A significant change occurred with the arrival of the early modern period. In the 16th century a new style of trousers, known as “breeches”, gained popularity. These breeches often came with buttons, buckles, or drawstrings, negating the necessity of belts to hold them up. Nevertheless, belts continued to enjoy popularity as decorative items.


The Belt Buckle


Byzantine belt buckle from the late 6th or 7th century via Walters Art Museum

Like the belt itself, the earliest known buckles date back to ancient times, around 2000 BC, with early examples found in regions like China and ancient Mesopotamia. These early buckles were crafted from Bronze and were essential items for soldiers, helping to secure clothing and carry weapons. The designs were simple yet functional, reflecting the utilitarian needs of the period.

As civilizations progressed, so did the design and significance of belt buckles. By the era of our good friends, the Romans, belt buckles had become more ornate, often depicting scenes from mythology or showcasing the wealth and status of the wearer. The Romans also improved the functionality of buckles by introducing new designs that provided better security and ease of use.

During the Middle Ages, belt buckles became larger and more decorative. They were often crafted from precious metals and adorned with jewels, reflecting the social status of the wearer. With a revival in art and culture, buckles displayed intricate designs and craftsmanship. This period also saw the rise of heraldic designs, with buckles displaying family crests and other symbolic imagery.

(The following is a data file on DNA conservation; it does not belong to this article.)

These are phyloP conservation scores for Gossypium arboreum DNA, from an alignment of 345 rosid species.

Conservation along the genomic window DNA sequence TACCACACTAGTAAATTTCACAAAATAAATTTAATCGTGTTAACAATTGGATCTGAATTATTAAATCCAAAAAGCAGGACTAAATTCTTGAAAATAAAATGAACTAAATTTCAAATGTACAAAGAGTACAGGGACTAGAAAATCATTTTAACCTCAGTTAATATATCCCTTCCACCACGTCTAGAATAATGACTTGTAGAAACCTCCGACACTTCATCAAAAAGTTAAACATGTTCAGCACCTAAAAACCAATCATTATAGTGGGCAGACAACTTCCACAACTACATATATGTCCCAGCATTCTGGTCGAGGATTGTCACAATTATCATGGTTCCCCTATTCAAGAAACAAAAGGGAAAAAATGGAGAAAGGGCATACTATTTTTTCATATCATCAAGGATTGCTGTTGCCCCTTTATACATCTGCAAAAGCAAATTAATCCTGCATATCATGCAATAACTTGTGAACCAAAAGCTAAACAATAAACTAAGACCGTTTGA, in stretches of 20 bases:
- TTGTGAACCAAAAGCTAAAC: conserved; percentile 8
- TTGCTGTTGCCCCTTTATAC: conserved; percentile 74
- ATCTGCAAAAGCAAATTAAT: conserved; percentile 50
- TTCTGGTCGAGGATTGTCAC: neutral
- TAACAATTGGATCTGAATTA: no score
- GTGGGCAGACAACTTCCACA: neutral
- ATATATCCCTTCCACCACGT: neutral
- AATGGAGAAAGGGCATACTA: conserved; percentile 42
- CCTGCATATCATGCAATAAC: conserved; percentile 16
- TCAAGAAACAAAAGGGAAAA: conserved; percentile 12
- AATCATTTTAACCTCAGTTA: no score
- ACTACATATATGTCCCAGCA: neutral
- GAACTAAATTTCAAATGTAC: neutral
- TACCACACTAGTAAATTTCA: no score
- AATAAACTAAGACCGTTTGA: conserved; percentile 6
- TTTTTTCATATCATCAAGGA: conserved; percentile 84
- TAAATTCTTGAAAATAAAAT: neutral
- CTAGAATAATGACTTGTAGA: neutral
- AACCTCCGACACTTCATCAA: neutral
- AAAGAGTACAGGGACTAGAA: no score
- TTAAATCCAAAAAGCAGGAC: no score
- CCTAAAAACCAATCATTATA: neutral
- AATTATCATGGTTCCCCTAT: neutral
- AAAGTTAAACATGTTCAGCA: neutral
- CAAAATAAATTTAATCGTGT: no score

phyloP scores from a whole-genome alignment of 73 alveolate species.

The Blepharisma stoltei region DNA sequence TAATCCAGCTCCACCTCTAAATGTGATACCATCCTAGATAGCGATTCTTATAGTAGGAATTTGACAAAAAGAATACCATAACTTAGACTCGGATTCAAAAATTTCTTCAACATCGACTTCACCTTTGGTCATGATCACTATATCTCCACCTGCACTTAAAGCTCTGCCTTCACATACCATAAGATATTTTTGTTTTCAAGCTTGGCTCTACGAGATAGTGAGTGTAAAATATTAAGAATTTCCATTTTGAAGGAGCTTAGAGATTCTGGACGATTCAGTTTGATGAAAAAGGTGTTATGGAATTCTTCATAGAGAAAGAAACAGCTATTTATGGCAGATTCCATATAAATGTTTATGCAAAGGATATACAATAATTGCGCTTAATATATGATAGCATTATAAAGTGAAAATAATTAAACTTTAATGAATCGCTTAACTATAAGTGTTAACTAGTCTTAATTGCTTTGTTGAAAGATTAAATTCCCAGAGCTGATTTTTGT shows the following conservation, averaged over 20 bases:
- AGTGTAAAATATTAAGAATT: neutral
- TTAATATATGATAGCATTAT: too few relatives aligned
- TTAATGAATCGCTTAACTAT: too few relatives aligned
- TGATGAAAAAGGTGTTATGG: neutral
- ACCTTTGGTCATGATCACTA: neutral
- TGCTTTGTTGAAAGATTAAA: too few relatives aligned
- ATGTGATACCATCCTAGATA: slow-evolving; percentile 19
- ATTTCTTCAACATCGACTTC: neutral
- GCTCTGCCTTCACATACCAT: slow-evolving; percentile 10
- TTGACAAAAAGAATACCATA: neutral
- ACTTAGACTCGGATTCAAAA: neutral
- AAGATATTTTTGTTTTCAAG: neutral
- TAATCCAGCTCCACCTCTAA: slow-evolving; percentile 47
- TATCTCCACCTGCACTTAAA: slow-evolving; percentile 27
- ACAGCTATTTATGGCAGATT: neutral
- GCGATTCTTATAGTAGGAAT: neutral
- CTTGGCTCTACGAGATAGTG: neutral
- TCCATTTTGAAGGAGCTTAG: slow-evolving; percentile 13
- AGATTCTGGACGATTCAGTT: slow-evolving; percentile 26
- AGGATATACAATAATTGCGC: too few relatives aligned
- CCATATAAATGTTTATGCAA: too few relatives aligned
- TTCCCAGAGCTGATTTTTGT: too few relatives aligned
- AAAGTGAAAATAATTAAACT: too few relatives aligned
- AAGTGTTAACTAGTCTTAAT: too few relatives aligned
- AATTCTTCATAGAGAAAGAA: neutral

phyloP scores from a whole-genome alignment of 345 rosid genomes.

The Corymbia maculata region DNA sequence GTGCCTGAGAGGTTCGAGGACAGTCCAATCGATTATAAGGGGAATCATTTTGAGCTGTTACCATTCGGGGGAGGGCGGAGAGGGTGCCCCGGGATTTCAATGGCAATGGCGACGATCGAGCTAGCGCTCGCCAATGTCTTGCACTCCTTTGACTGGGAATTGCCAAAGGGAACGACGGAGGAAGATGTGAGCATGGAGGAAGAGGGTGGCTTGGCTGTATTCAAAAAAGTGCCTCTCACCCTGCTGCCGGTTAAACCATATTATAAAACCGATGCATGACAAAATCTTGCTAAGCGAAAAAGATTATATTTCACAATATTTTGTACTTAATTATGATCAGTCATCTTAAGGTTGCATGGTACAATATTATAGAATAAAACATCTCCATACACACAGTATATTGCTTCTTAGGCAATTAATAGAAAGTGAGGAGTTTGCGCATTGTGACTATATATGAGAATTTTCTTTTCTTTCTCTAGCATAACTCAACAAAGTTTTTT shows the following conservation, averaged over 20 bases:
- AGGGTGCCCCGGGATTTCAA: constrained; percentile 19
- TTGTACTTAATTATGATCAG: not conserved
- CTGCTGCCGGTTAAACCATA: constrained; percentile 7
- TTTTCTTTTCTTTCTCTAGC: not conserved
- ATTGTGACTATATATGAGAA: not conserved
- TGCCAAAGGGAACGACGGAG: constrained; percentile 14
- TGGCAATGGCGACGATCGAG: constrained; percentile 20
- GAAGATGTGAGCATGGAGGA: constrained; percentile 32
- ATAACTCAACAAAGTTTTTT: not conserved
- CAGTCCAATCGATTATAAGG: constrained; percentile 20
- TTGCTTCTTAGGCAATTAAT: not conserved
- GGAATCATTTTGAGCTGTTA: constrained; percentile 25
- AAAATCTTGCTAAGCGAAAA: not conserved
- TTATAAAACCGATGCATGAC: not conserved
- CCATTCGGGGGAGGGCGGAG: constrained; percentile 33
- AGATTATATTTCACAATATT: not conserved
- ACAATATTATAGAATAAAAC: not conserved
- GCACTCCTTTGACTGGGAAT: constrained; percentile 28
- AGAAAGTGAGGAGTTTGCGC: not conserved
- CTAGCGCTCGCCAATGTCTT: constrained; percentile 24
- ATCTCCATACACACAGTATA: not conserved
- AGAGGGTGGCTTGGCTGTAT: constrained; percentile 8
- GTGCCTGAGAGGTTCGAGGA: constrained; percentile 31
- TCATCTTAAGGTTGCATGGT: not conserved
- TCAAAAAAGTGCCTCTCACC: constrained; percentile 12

In the 19th century, the Industrial Revolution brought about mass production, making belts more accessible to the general public. This period saw a variety of buckle designs and materials, including steel, brass, and later, plastic. The mass production of belt buckles coincided with the rise of military uniforms and the widespread use of belts as a fashion accessory.


Early 1900s Texas Rangers wearing cartridge belts stuffed with modern-era smokeless powder rifle cartridges via True West Magazine

In the 20th century, various subcultures, especially in the United States, began adopting unique buckle designs to signify membership or allegiance. For instance, the biker and cowboy subcultures embraced large ornate buckles, often with emblematic designs.

Belts and the Military


Civil War soldier, circa 1863 via American Civil War Museum

In the 19th and extending into the 20th century, belts further solidified their association with weaponry and the military. During this period, soldiers often donned suspenders underneath their jackets to hold up their trousers, while belts were worn on their jackets to secure their weapons and tools. The martial aesthetic became so intertwined with belts that a tightly cinched waistline emerged as a symbol of a disciplined soldier. This trend reportedly drove some officers to the extent of wearing corsets to further change the belts, which also created the aesthetic of a broader chest.

Union Soldier I via

During the American Civil War, the evolution of belt designs evolved with soldiers often sporting metal belt buckle plates. The front of these plates often bore artwork or abbreviations, signifying the soldier’s army division or state of origin, making the belt not just a utility accessory but also a badge of identity.

Italian soldiers wearing a variation of the M30 Uniform in 1941 via

The emerging demands of modernizing warfare in World War I and World War II significantly impacted military attire, with a pressing need for soldiers to carry an assortment of tools, ammunition, and personal items in a handy and accessible manner. This led to the evolution of the utility belt, which was equipped with pouches and loops to hold necessary items. The utility belt became an indispensable part of a soldier’s gear, designed for efficiency and ease of access in the demanding environment of a battlefield.